According to Gallup’s 2022 Global Workplace Report, the UK is currently amongst the worst in Europe with respect to employee job satisfaction, ranked 33 out of 38, says Dr Curt Friedel.

Further, the report indicates less than one in ten individuals feel enthusiastic in their position. This alarming statistic follows a further report from a global research agency that found that 83 percent of UK employees believe that people within their organisation are not heard fairly or equally, leading to staff feeling undervalued by employers. 

This is related to the 2017 Ultimate Software Study, which found that 80 percent of employees believe they can do their work without their manager.  

Many are still trying to make sense of these statistics, but what has changed? 

A successful senior officer of a nationally recognised bank, retired five years earlier than he had originally planned. It was a surprise to everyone. His financial accounting was meticulously planned to the penny, with retirement opportunities that would require a few more years to mature. His management of the bank was pristine, with the respect of both clients and staff. During his tenure, the banks he managed consistently met their performance targets. What happened? 

This senior banker had a new supervisor, 20 years younger, and lots of ideas. The senior banker had been around long enough to have had several supervisors and was certainly not threatened by someone younger or with less experience. He could have easily managed to make things work for another five years. Yet, this time it was different. This young supervisor was changing the entire playbook for how banking was to be done, in what appeared to be a revolutionary approach and with little input from others. After two months, the senior banker left with no turning back. His absence left a noticeable void.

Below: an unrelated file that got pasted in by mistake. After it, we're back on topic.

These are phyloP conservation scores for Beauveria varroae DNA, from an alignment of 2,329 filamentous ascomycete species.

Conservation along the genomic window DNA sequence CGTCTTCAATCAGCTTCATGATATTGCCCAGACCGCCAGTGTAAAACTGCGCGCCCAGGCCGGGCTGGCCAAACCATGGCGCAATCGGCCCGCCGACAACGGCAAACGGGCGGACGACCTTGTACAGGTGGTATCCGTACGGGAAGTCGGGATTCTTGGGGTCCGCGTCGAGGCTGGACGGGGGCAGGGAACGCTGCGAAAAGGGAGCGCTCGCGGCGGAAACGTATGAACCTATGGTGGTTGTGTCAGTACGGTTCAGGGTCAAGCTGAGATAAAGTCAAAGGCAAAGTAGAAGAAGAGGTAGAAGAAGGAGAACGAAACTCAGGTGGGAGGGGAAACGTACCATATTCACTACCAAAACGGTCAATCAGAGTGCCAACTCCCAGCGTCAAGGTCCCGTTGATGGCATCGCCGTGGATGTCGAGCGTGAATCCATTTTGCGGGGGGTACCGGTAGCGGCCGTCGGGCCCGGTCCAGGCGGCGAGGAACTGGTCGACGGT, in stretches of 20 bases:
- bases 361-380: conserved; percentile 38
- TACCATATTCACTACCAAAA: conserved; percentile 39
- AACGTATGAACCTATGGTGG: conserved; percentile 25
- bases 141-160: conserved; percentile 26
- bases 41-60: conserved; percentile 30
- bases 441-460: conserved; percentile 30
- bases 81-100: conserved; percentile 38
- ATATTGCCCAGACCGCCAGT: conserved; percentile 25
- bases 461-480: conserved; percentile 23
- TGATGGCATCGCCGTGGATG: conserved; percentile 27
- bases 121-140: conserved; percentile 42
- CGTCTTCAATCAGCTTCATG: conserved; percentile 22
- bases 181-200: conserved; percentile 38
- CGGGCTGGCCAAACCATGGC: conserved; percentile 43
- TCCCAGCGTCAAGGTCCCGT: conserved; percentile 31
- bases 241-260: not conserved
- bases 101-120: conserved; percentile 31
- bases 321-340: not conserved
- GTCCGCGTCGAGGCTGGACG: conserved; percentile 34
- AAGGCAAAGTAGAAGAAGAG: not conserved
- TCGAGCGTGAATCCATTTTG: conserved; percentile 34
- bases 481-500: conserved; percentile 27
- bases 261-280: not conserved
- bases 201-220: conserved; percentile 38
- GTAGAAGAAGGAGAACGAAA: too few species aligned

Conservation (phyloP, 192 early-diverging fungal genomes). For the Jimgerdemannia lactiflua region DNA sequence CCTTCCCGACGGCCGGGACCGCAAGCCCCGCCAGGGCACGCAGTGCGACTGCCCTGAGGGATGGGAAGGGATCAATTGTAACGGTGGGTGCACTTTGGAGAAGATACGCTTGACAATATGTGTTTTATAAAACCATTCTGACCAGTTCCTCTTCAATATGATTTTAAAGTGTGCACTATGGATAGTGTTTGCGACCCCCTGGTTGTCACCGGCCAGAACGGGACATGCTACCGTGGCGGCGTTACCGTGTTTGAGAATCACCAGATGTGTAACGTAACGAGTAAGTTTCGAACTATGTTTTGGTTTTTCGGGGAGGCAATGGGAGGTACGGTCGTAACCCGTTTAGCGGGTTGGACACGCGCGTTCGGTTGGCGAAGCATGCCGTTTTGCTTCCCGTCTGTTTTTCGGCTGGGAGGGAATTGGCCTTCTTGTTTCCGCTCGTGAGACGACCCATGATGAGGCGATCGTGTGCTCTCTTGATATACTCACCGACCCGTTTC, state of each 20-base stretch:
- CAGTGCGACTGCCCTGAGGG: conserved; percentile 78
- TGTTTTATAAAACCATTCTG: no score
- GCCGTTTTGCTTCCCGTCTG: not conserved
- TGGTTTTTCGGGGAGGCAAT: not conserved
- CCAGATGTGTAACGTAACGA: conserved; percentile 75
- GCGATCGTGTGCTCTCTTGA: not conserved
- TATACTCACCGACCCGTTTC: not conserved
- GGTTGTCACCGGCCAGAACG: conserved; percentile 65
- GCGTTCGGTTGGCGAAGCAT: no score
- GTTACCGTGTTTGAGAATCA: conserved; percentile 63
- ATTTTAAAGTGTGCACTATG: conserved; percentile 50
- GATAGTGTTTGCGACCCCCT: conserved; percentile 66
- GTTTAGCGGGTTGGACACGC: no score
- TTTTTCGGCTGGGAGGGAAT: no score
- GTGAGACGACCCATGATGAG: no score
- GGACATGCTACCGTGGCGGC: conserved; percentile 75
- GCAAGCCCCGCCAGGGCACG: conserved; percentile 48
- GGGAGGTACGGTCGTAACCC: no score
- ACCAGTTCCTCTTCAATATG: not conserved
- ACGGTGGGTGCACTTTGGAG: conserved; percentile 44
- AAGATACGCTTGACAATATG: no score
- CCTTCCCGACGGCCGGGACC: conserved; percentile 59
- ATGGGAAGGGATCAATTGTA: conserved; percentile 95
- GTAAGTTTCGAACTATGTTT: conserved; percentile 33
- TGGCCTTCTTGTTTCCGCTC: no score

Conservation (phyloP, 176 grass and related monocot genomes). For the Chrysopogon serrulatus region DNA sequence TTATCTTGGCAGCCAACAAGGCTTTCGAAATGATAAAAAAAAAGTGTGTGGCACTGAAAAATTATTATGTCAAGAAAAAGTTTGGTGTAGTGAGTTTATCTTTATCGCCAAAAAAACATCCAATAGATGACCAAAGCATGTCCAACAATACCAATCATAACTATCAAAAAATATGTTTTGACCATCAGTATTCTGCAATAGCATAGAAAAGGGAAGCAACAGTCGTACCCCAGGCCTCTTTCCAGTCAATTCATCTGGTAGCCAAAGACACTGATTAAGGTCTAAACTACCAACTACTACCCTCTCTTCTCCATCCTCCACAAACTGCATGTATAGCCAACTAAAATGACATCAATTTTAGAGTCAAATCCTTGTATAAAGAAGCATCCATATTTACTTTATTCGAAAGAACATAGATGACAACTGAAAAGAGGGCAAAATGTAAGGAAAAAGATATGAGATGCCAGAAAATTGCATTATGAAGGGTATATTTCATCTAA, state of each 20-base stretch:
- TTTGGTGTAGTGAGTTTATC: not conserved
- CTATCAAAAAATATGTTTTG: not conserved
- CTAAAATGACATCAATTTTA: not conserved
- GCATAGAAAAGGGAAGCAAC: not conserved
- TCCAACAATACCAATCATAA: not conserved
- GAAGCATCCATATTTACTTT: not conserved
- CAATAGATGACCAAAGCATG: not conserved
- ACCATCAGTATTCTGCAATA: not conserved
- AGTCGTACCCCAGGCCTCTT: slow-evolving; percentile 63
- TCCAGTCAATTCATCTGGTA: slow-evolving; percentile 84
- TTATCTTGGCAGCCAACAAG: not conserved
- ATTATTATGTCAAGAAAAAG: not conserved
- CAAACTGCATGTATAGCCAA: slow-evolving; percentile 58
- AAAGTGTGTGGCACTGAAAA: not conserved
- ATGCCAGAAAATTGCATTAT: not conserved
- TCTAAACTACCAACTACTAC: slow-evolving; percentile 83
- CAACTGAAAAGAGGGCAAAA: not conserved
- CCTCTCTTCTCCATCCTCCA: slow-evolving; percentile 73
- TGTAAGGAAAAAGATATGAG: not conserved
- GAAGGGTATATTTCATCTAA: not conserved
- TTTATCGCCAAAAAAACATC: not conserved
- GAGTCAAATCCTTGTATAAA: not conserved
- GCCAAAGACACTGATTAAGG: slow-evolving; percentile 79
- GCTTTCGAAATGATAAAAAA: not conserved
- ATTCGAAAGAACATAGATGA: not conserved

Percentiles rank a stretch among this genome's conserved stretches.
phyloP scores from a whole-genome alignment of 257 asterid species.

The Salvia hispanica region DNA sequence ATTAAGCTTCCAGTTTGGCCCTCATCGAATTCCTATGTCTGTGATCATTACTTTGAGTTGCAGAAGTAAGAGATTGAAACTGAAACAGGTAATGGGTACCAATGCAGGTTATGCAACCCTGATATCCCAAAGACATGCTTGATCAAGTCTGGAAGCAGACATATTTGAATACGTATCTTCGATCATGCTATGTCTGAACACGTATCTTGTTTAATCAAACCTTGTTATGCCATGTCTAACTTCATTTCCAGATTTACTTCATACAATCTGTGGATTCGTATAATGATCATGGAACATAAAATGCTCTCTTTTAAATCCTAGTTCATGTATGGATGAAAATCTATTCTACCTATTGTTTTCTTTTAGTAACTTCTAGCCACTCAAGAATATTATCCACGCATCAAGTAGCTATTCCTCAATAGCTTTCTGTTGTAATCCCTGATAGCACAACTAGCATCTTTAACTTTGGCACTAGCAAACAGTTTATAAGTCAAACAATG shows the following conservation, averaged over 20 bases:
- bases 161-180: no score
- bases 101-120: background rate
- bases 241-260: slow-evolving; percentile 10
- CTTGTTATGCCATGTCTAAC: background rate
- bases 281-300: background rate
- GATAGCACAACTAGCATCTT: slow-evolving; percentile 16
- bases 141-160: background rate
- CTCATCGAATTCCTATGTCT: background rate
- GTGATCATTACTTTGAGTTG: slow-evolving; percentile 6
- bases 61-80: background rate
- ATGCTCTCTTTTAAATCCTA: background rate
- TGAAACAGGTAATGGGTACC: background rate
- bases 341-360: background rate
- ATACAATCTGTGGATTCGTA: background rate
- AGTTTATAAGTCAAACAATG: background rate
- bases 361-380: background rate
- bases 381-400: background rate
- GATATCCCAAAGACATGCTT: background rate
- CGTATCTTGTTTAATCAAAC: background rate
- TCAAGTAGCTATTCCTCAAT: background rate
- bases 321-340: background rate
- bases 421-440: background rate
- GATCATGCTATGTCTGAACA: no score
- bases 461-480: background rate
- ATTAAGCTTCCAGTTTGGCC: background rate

This true story seems to resonate as we have witnessed similar situations where an individual chooses to leave before what was originally intended. In explaining the cause of this situation, people may too quickly go to the cliché, “you can’t teach an old dog new tricks” or consider this another casualty of the Great Resignation. There are many reasons why someone may leave their position at a company, which include new opportunities, changing of values or career interests, and not having the skill set to continue in a position, to name just a few. Or perhaps the individual no longer felt valued, heard, or satisfied in their career.  

A mismatch of structure 

One thing not often considered in these situations is a mismatch of how individuals prefer to manage structure. A British psychologist, Dr. Michael Kirton, in the 1970s, originated Adaption-Innovation (A-I) theory, which explains how we each have an innate and stable characteristic of our personality related to how we prefer to solve problems as it relates to managing structure. As measured by the KAI, the corresponding measure of A-I theory, individuals are either more adaptive or more innovative along a continuum. More adaptive individuals are more structured in their thinking, methodical with details, and prefer change with a more evolutionary approach, guided with more regard for group consensus. More innovative individuals are unstructured in their thinking, take a broader perspective with ranging viewpoints, and prefer change with a more revolutionary approach, often with less regard for group consensus. 

The A-I continuum follows a normal distribution curve, meaning most people fall somewhere in the middle and fewer people are positioned at the ends of the continuum. People positioned closer to the ends have a stronger preference for either adaption or innovation. Over 45 years of published research on A-I theory indicates that a significantly sized gap (one standard deviation or more) between two people anywhere on the continuum can lead to conflict while solving a problem together. In short, one prefers more or less structure than the other.